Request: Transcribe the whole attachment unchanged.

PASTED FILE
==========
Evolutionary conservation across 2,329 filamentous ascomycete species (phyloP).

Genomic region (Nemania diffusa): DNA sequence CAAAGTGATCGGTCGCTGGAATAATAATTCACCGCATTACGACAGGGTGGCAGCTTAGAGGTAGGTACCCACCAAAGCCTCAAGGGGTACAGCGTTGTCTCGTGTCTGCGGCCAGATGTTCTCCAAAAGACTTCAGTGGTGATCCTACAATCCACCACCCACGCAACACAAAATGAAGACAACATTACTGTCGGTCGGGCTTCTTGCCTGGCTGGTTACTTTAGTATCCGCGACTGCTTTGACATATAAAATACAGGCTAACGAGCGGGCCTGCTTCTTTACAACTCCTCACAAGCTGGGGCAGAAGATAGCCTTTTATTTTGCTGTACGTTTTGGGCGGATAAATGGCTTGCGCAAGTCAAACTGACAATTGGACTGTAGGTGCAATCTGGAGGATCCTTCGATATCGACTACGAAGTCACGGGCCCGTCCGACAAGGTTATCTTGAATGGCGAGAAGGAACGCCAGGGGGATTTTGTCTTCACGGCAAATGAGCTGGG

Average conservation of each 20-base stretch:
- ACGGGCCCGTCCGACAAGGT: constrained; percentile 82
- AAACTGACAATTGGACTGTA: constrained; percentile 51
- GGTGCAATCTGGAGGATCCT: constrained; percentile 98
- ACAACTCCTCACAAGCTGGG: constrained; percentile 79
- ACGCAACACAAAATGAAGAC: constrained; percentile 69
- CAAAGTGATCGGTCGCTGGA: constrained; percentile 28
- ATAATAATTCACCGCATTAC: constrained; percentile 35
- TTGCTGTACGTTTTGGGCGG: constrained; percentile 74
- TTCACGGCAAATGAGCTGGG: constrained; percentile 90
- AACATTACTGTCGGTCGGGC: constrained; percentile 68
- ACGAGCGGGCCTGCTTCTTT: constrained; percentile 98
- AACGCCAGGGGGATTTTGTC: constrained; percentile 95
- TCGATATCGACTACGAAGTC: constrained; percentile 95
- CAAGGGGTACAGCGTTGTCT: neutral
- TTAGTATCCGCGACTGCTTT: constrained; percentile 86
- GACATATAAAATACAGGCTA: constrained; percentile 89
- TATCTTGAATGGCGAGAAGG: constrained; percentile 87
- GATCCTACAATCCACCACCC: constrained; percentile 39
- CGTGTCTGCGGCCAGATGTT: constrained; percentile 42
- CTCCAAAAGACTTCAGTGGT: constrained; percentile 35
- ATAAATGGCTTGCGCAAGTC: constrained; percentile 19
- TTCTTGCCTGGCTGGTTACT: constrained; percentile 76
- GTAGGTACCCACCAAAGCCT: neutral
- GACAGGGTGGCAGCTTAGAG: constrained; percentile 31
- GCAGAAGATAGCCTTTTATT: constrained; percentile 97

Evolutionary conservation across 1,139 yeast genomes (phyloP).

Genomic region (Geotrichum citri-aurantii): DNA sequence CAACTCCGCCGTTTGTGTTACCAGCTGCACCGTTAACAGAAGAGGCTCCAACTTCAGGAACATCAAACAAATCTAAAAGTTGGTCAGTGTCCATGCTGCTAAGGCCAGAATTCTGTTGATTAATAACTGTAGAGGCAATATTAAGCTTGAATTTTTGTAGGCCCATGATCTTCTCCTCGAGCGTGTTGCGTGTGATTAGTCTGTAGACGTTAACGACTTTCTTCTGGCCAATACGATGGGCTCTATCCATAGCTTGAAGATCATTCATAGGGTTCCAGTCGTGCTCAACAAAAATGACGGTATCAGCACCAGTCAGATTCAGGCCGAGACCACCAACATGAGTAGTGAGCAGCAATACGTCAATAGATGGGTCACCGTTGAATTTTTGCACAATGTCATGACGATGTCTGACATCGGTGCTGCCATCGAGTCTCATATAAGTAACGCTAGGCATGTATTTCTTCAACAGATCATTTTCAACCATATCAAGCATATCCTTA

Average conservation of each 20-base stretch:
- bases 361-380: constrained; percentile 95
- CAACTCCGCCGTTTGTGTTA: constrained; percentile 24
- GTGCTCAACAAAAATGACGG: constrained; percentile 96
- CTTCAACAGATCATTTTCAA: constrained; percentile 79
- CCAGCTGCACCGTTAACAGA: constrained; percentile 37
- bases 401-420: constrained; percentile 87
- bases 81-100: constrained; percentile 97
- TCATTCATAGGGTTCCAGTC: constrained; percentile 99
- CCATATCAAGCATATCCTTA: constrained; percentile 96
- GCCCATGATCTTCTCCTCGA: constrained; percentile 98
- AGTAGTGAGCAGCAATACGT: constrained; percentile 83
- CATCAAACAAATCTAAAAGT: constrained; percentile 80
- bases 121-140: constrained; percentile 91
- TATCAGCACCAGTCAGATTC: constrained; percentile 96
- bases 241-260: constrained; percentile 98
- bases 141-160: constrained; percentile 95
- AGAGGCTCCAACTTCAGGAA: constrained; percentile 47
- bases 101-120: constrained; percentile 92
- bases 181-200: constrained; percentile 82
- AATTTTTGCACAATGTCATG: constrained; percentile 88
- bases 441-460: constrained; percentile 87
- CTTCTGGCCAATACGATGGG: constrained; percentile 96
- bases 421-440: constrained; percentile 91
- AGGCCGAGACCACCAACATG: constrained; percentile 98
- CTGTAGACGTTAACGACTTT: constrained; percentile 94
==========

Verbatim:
Evolutionary conservation across 2,329 filamentous ascomycete species (phyloP).

Genomic region (Nemania diffusa): DNA sequence CAAAGTGATCGGTCGCTGGAATAATAATTCACCGCATTACGACAGGGTGGCAGCTTAGAGGTAGGTACCCACCAAAGCCTCAAGGGGTACAGCGTTGTCTCGTGTCTGCGGCCAGATGTTCTCCAAAAGACTTCAGTGGTGATCCTACAATCCACCACCCACGCAACACAAAATGAAGACAACATTACTGTCGGTCGGGCTTCTTGCCTGGCTGGTTACTTTAGTATCCGCGACTGCTTTGACATATAAAATACAGGCTAACGAGCGGGCCTGCTTCTTTACAACTCCTCACAAGCTGGGGCAGAAGATAGCCTTTTATTTTGCTGTACGTTTTGGGCGGATAAATGGCTTGCGCAAGTCAAACTGACAATTGGACTGTAGGTGCAATCTGGAGGATCCTTCGATATCGACTACGAAGTCACGGGCCCGTCCGACAAGGTTATCTTGAATGGCGAGAAGGAACGCCAGGGGGATTTTGTCTTCACGGCAAATGAGCTGGG

Average conservation of each 20-base stretch:
- ACGGGCCCGTCCGACAAGGT: constrained; percentile 82
- AAACTGACAATTGGACTGTA: constrained; percentile 51
- GGTGCAATCTGGAGGATCCT: constrained; percentile 98
- ACAACTCCTCACAAGCTGGG: constrained; percentile 79
- ACGCAACACAAAATGAAGAC: constrained; percentile 69
- CAAAGTGATCGGTCGCTGGA: constrained; percentile 28
- ATAATAATTCACCGCATTAC: constrained; percentile 35
- TTGCTGTACGTTTTGGGCGG: constrained; percentile 74
- TTCACGGCAAATGAGCTGGG: constrained; percentile 90
- AACATTACTGTCGGTCGGGC: constrained; percentile 68
- ACGAGCGGGCCTGCTTCTTT: constrained; percentile 98
- AACGCCAGGGGGATTTTGTC: constrained; percentile 95
- TCGATATCGACTACGAAGTC: constrained; percentile 95
- CAAGGGGTACAGCGTTGTCT: neutral
- TTAGTATCCGCGACTGCTTT: constrained; percentile 86
- GACATATAAAATACAGGCTA: constrained; percentile 89
- TATCTTGAATGGCGAGAAGG: constrained; percentile 87
- GATCCTACAATCCACCACCC: constrained; percentile 39
- CGTGTCTGCGGCCAGATGTT: constrained; percentile 42
- CTCCAAAAGACTTCAGTGGT: constrained; percentile 35
- ATAAATGGCTTGCGCAAGTC: constrained; percentile 19
- TTCTTGCCTGGCTGGTTACT: constrained; percentile 76
- GTAGGTACCCACCAAAGCCT: neutral
- GACAGGGTGGCAGCTTAGAG: constrained; percentile 31
- GCAGAAGATAGCCTTTTATT: constrained; percentile 97

Evolutionary conservation across 1,139 yeast genomes (phyloP).

Genomic region (Geotrichum citri-aurantii): DNA sequence CAACTCCGCCGTTTGTGTTACCAGCTGCACCGTTAACAGAAGAGGCTCCAACTTCAGGAACATCAAACAAATCTAAAAGTTGGTCAGTGTCCATGCTGCTAAGGCCAGAATTCTGTTGATTAATAACTGTAGAGGCAATATTAAGCTTGAATTTTTGTAGGCCCATGATCTTCTCCTCGAGCGTGTTGCGTGTGATTAGTCTGTAGACGTTAACGACTTTCTTCTGGCCAATACGATGGGCTCTATCCATAGCTTGAAGATCATTCATAGGGTTCCAGTCGTGCTCAACAAAAATGACGGTATCAGCACCAGTCAGATTCAGGCCGAGACCACCAACATGAGTAGTGAGCAGCAATACGTCAATAGATGGGTCACCGTTGAATTTTTGCACAATGTCATGACGATGTCTGACATCGGTGCTGCCATCGAGTCTCATATAAGTAACGCTAGGCATGTATTTCTTCAACAGATCATTTTCAACCATATCAAGCATATCCTTA

Average conservation of each 20-base stretch:
- bases 361-380: constrained; percentile 95
- CAACTCCGCCGTTTGTGTTA: constrained; percentile 24
- GTGCTCAACAAAAATGACGG: constrained; percentile 96
- CTTCAACAGATCATTTTCAA: constrained; percentile 79
- CCAGCTGCACCGTTAACAGA: constrained; percentile 37
- bases 401-420: constrained; percentile 87
- bases 81-100: constrained; percentile 97
- TCATTCATAGGGTTCCAGTC: constrained; percentile 99
- CCATATCAAGCATATCCTTA: constrained; percentile 96
- GCCCATGATCTTCTCCTCGA: constrained; percentile 98
- AGTAGTGAGCAGCAATACGT: constrained; percentile 83
- CATCAAACAAATCTAAAAGT: constrained; percentile 80
- bases 121-140: constrained; percentile 91
- TATCAGCACCAGTCAGATTC: constrained; percentile 96
- bases 241-260: constrained; percentile 98
- bases 141-160: constrained; percentile 95
- AGAGGCTCCAACTTCAGGAA: constrained; percentile 47
- bases 101-120: constrained; percentile 92
- bases 181-200: constrained; percentile 82
- AATTTTTGCACAATGTCATG: constrained; percentile 88
- bases 441-460: constrained; percentile 87
- CTTCTGGCCAATACGATGGG: constrained; percentile 96
- bases 421-440: constrained; percentile 91
- AGGCCGAGACCACCAACATG: constrained; percentile 98
- CTGTAGACGTTAACGACTTT: constrained; percentile 94